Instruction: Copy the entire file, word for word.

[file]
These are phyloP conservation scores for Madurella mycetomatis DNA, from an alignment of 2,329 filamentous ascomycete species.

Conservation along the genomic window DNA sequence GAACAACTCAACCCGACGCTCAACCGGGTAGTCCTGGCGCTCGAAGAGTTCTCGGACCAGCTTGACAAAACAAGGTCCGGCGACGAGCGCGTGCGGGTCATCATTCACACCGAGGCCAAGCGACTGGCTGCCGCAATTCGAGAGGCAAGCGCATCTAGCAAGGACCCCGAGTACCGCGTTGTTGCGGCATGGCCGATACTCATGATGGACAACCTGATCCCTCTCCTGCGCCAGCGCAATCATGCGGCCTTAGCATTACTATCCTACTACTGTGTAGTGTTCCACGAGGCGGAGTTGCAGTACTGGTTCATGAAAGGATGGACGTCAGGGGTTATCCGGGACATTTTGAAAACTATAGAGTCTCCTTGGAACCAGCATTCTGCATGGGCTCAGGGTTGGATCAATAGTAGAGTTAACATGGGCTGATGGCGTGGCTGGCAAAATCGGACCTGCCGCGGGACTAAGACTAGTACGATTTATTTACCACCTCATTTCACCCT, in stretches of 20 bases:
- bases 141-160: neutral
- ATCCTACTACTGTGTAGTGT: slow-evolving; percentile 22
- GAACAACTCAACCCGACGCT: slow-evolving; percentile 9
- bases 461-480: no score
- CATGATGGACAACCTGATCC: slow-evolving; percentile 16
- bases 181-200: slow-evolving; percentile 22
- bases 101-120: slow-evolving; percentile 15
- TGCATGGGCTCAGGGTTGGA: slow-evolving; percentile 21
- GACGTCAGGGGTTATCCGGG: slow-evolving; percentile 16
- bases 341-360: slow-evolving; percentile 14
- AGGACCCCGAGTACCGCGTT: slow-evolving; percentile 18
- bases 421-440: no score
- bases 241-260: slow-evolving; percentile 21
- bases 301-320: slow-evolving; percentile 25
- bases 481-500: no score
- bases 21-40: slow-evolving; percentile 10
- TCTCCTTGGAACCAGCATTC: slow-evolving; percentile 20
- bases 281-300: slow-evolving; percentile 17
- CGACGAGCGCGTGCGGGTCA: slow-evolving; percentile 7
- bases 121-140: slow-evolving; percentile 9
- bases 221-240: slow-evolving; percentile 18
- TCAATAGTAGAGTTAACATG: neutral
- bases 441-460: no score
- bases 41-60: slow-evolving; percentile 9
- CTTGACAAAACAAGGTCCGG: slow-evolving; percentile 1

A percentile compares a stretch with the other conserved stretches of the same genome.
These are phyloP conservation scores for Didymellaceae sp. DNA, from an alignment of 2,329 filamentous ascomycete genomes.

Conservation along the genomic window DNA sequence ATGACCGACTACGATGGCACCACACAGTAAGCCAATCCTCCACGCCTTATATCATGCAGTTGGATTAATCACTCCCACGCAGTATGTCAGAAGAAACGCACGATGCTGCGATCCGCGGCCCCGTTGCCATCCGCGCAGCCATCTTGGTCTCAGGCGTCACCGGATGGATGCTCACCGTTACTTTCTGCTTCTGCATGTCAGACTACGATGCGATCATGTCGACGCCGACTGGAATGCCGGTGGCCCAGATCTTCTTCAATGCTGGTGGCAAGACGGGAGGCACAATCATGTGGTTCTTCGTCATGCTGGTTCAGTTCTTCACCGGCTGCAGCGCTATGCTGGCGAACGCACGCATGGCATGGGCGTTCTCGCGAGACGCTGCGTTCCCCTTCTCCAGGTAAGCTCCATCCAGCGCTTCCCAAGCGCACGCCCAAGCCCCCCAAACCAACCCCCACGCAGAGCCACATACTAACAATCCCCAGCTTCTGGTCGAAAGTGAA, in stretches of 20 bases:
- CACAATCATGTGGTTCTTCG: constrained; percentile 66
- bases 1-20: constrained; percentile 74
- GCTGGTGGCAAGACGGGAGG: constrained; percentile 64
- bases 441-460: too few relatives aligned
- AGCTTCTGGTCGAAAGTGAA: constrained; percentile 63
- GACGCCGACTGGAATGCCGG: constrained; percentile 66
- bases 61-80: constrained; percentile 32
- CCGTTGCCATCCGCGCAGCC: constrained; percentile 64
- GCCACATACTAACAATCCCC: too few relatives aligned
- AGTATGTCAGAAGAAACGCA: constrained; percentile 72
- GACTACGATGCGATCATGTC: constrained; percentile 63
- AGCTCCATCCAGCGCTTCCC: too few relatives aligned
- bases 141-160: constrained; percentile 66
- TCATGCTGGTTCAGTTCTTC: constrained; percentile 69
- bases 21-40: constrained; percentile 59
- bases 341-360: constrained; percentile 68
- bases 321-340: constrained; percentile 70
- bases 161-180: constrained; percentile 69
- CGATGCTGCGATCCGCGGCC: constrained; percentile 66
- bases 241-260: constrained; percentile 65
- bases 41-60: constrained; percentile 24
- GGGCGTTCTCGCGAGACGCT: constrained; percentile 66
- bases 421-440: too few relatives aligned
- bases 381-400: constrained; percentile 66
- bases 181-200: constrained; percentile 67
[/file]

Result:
These are phyloP conservation scores for Madurella mycetomatis DNA, from an alignment of 2,329 filamentous ascomycete species.

Conservation along the genomic window DNA sequence GAACAACTCAACCCGACGCTCAACCGGGTAGTCCTGGCGCTCGAAGAGTTCTCGGACCAGCTTGACAAAACAAGGTCCGGCGACGAGCGCGTGCGGGTCATCATTCACACCGAGGCCAAGCGACTGGCTGCCGCAATTCGAGAGGCAAGCGCATCTAGCAAGGACCCCGAGTACCGCGTTGTTGCGGCATGGCCGATACTCATGATGGACAACCTGATCCCTCTCCTGCGCCAGCGCAATCATGCGGCCTTAGCATTACTATCCTACTACTGTGTAGTGTTCCACGAGGCGGAGTTGCAGTACTGGTTCATGAAAGGATGGACGTCAGGGGTTATCCGGGACATTTTGAAAACTATAGAGTCTCCTTGGAACCAGCATTCTGCATGGGCTCAGGGTTGGATCAATAGTAGAGTTAACATGGGCTGATGGCGTGGCTGGCAAAATCGGACCTGCCGCGGGACTAAGACTAGTACGATTTATTTACCACCTCATTTCACCCT, in stretches of 20 bases:
- bases 141-160: neutral
- ATCCTACTACTGTGTAGTGT: slow-evolving; percentile 22
- GAACAACTCAACCCGACGCT: slow-evolving; percentile 9
- bases 461-480: no score
- CATGATGGACAACCTGATCC: slow-evolving; percentile 16
- bases 181-200: slow-evolving; percentile 22
- bases 101-120: slow-evolving; percentile 15
- TGCATGGGCTCAGGGTTGGA: slow-evolving; percentile 21
- GACGTCAGGGGTTATCCGGG: slow-evolving; percentile 16
- bases 341-360: slow-evolving; percentile 14
- AGGACCCCGAGTACCGCGTT: slow-evolving; percentile 18
- bases 421-440: no score
- bases 241-260: slow-evolving; percentile 21
- bases 301-320: slow-evolving; percentile 25
- bases 481-500: no score
- bases 21-40: slow-evolving; percentile 10
- TCTCCTTGGAACCAGCATTC: slow-evolving; percentile 20
- bases 281-300: slow-evolving; percentile 17
- CGACGAGCGCGTGCGGGTCA: slow-evolving; percentile 7
- bases 121-140: slow-evolving; percentile 9
- bases 221-240: slow-evolving; percentile 18
- TCAATAGTAGAGTTAACATG: neutral
- bases 441-460: no score
- bases 41-60: slow-evolving; percentile 9
- CTTGACAAAACAAGGTCCGG: slow-evolving; percentile 1

A percentile compares a stretch with the other conserved stretches of the same genome.
These are phyloP conservation scores for Didymellaceae sp. DNA, from an alignment of 2,329 filamentous ascomycete genomes.

Conservation along the genomic window DNA sequence ATGACCGACTACGATGGCACCACACAGTAAGCCAATCCTCCACGCCTTATATCATGCAGTTGGATTAATCACTCCCACGCAGTATGTCAGAAGAAACGCACGATGCTGCGATCCGCGGCCCCGTTGCCATCCGCGCAGCCATCTTGGTCTCAGGCGTCACCGGATGGATGCTCACCGTTACTTTCTGCTTCTGCATGTCAGACTACGATGCGATCATGTCGACGCCGACTGGAATGCCGGTGGCCCAGATCTTCTTCAATGCTGGTGGCAAGACGGGAGGCACAATCATGTGGTTCTTCGTCATGCTGGTTCAGTTCTTCACCGGCTGCAGCGCTATGCTGGCGAACGCACGCATGGCATGGGCGTTCTCGCGAGACGCTGCGTTCCCCTTCTCCAGGTAAGCTCCATCCAGCGCTTCCCAAGCGCACGCCCAAGCCCCCCAAACCAACCCCCACGCAGAGCCACATACTAACAATCCCCAGCTTCTGGTCGAAAGTGAA, in stretches of 20 bases:
- CACAATCATGTGGTTCTTCG: constrained; percentile 66
- bases 1-20: constrained; percentile 74
- GCTGGTGGCAAGACGGGAGG: constrained; percentile 64
- bases 441-460: too few relatives aligned
- AGCTTCTGGTCGAAAGTGAA: constrained; percentile 63
- GACGCCGACTGGAATGCCGG: constrained; percentile 66
- bases 61-80: constrained; percentile 32
- CCGTTGCCATCCGCGCAGCC: constrained; percentile 64
- GCCACATACTAACAATCCCC: too few relatives aligned
- AGTATGTCAGAAGAAACGCA: constrained; percentile 72
- GACTACGATGCGATCATGTC: constrained; percentile 63
- AGCTCCATCCAGCGCTTCCC: too few relatives aligned
- bases 141-160: constrained; percentile 66
- TCATGCTGGTTCAGTTCTTC: constrained; percentile 69
- bases 21-40: constrained; percentile 59
- bases 341-360: constrained; percentile 68
- bases 321-340: constrained; percentile 70
- bases 161-180: constrained; percentile 69
- CGATGCTGCGATCCGCGGCC: constrained; percentile 66
- bases 241-260: constrained; percentile 65
- bases 41-60: constrained; percentile 24
- GGGCGTTCTCGCGAGACGCT: constrained; percentile 66
- bases 421-440: too few relatives aligned
- bases 381-400: constrained; percentile 66
- bases 181-200: constrained; percentile 67